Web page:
Doglegs co-founder, and star of the film, Shintaro Yano (ring name “Sambo” Shintaro) strikes a fighting pose. © Alfie Goodrich
Japanese wrestling or “puroresu” is a tradition that goes back to the 1950s, and is most closely associated with a more realistic, hard-hitting “strong style” than we normally see in Western pro wrestling, which is far more choreographed. Strikes usually land for real, though the intention is still primarily to put on a show, not actually hurt one’s opponent. The style is tough on the performers, and those that thrive in the competitive landscape of “puro” are considered some of the best and most resilient wrestlers in the business. Still, the style is often hard to watch, given what we know now about concussions and other injuries that can be commonplace in puro.
You can imagine, then, how hard it is to watch a puro match, not between able-bodied athletes in peak physical condition, but with disabled wrestlers. Heath Cozens’ Doglegs, a documentary about an eponymous group of mostly disabled Japanese wrestlers, is certainly difficult to sit through, but is ultimately worthwhile for its ability to wring triumph from tragedy.
By Tyler Hodg
Some say life is stranger than fiction; The Fear of 13, a documentary by British filmmaker David Sington, is a whirlwind collection of unbelievable anecdotes told by Death Row prisoner Nick Yarris, which seem too crazy not to be true. Now available on streaming giant Netflix, the film publicizes humane perspectives of criminals, and those often unfairly tossed aside by society.
Since childhood, I’ve wanted to make movies. Last night I got to watch a documentary about a group of kids who were determined to make a shot for shot remake of Raiders Of The Lost Ark. Raiders! The Story Of The Greatest Fan Film Ever Made tells the story of this incredible attempt and the resulting admirable success.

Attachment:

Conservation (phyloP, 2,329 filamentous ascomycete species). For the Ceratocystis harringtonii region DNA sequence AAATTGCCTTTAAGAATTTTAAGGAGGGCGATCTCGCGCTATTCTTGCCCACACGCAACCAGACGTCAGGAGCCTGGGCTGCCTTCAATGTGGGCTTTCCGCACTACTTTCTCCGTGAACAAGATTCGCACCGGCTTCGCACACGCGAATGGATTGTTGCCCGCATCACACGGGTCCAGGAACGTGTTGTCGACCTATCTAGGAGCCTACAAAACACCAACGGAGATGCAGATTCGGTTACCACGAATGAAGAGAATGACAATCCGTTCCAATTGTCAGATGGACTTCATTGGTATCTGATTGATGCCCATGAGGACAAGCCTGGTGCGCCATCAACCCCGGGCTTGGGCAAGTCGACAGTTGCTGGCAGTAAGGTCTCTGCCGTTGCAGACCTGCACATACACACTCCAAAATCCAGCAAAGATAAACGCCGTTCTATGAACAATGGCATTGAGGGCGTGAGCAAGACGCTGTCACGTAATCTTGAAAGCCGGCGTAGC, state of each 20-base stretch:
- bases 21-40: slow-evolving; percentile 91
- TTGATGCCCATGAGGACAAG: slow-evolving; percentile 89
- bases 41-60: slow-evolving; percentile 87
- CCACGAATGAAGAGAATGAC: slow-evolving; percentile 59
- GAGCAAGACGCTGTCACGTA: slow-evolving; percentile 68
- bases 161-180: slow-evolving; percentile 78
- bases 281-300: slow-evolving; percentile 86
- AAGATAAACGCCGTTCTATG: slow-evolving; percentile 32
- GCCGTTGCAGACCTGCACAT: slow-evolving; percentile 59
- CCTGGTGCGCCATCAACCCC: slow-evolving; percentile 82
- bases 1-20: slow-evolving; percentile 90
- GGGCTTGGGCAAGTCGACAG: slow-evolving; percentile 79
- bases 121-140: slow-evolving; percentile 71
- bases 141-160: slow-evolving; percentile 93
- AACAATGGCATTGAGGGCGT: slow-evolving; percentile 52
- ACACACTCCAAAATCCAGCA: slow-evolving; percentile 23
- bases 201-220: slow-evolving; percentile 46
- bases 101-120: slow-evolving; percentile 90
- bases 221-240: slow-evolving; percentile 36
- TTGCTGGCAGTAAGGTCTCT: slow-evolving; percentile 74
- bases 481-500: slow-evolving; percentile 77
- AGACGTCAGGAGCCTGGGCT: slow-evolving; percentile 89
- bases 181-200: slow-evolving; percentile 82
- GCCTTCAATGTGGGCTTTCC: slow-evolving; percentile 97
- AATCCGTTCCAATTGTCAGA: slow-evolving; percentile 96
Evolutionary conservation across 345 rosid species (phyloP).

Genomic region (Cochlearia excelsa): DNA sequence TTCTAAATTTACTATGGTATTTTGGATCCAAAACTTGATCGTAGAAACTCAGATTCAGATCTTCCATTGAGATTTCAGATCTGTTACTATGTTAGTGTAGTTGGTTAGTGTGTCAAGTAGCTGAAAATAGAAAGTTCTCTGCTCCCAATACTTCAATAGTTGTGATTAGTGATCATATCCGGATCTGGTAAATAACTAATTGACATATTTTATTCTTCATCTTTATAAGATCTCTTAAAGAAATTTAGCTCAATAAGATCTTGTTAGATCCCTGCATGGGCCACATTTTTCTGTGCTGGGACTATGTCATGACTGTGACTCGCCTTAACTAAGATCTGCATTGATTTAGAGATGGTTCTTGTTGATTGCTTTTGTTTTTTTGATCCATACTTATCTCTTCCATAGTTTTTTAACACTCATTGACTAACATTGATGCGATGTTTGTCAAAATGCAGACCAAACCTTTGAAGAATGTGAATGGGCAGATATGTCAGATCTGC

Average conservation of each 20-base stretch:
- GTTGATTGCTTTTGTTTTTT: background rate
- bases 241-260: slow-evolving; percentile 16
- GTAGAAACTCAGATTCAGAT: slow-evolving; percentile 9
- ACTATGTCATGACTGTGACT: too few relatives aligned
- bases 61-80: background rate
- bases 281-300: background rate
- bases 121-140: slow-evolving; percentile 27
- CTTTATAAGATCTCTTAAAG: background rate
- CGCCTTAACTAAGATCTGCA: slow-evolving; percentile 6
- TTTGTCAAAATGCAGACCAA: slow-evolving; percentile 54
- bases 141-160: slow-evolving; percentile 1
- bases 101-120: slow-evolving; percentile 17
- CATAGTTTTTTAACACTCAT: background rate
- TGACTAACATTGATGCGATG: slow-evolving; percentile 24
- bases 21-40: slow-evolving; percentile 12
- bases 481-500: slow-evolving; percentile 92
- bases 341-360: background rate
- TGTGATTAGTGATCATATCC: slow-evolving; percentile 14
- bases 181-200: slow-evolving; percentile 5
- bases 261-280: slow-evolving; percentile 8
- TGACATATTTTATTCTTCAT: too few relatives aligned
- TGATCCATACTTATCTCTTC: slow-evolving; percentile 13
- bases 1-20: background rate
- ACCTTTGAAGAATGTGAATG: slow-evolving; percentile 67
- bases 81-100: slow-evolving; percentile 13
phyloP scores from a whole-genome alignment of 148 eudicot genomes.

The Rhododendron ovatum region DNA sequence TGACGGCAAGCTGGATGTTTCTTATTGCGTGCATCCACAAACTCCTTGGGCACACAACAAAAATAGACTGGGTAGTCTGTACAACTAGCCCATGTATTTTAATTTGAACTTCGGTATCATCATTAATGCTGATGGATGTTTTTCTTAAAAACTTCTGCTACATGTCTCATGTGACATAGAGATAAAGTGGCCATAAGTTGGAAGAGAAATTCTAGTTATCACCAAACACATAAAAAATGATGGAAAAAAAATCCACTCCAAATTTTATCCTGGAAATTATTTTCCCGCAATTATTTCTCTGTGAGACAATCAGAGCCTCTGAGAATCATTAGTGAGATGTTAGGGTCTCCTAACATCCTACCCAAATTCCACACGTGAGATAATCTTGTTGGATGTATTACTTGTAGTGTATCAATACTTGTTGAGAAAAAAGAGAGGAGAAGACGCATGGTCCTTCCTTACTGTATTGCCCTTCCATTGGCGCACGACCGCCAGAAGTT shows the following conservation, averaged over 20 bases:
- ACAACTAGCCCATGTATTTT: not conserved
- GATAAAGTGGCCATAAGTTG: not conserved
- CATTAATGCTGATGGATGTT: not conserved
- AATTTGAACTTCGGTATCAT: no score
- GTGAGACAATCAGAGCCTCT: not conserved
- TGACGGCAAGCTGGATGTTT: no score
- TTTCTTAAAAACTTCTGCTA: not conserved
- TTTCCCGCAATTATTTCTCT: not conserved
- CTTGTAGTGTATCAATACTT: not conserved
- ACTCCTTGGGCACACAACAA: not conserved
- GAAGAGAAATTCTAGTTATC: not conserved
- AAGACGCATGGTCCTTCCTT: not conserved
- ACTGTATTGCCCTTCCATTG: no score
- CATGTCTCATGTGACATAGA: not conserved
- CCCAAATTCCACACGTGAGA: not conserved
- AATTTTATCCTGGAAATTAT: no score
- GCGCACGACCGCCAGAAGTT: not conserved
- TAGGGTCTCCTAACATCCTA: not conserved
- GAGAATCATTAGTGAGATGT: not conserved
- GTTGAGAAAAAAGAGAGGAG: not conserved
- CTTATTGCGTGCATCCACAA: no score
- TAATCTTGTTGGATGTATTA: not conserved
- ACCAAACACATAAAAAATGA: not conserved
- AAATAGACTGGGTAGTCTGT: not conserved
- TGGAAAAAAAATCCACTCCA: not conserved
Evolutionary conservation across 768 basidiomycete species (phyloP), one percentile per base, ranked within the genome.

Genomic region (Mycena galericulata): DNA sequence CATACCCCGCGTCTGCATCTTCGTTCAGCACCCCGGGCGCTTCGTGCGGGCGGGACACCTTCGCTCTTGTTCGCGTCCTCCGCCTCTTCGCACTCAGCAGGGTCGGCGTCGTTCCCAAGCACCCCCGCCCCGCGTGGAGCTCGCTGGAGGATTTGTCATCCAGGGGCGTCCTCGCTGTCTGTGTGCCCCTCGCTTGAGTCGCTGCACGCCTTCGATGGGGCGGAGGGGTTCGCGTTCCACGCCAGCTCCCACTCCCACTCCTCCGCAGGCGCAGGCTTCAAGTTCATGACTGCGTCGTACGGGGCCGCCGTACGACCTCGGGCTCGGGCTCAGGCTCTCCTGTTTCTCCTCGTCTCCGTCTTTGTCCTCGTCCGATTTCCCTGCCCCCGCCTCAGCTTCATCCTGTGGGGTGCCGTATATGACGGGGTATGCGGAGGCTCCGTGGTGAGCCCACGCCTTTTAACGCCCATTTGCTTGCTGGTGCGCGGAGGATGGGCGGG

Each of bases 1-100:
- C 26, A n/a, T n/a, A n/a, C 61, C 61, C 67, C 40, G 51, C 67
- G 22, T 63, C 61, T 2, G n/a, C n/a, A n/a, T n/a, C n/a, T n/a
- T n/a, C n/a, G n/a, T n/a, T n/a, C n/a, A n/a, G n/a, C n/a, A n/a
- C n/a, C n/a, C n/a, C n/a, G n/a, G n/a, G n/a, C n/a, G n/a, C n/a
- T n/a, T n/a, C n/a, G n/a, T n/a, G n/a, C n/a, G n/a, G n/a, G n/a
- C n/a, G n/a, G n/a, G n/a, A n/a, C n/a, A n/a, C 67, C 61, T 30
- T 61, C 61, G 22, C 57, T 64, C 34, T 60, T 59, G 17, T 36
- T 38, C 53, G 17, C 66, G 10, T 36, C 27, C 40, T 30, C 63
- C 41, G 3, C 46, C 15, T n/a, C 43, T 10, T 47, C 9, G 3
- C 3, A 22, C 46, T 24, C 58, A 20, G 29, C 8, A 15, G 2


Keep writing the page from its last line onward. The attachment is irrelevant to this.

We’re halfway through 2016 and it’s already been a pretty good year for horror. Films like Robert Eggers’ The Witch, Mike Flanagan’s Hush, and anthology horror Holidays have already given us our fix to get us through the winter, but the second half of the year has some of the horror releases I’m most excited for.
After years of waiting, between only fans wishing for it to multiple setbacks, the Warcraft movie finally crashed onto movie screens this weekend. Thus far, it has earned a lowly 29% on Rotten Tomatoes, and many reviews of the movie have not been good. I’ve never been one to take a reviewer’s word for it when it comes to movies, otherwise I would never have bothered with Pacific Rim, Starship Troopers, and many others that have found their way onto my DVD shelf. I ventured out today thanks to the kindness of a friend who also wanted to see it.
I was NOT disappointed in the least. So many times, video game movie adaptations come off hokey and things are just so completely wrong that those involved with it are almost cursed after the movie’s release (I’m looking at you, Prince of Persia).
That Gal . . . Who Was in That Thing is the companion to 2012’s male-skewed doc of a similar name. While both films focus on what it’s like to be a character actor (a.k.a. someone not typically cast in leading roles), That Guy… played chicken with being overlong and repetitive. Gal gives us the opposite, trading personal tales of woe and triumphs for larger and more unsettling subjects.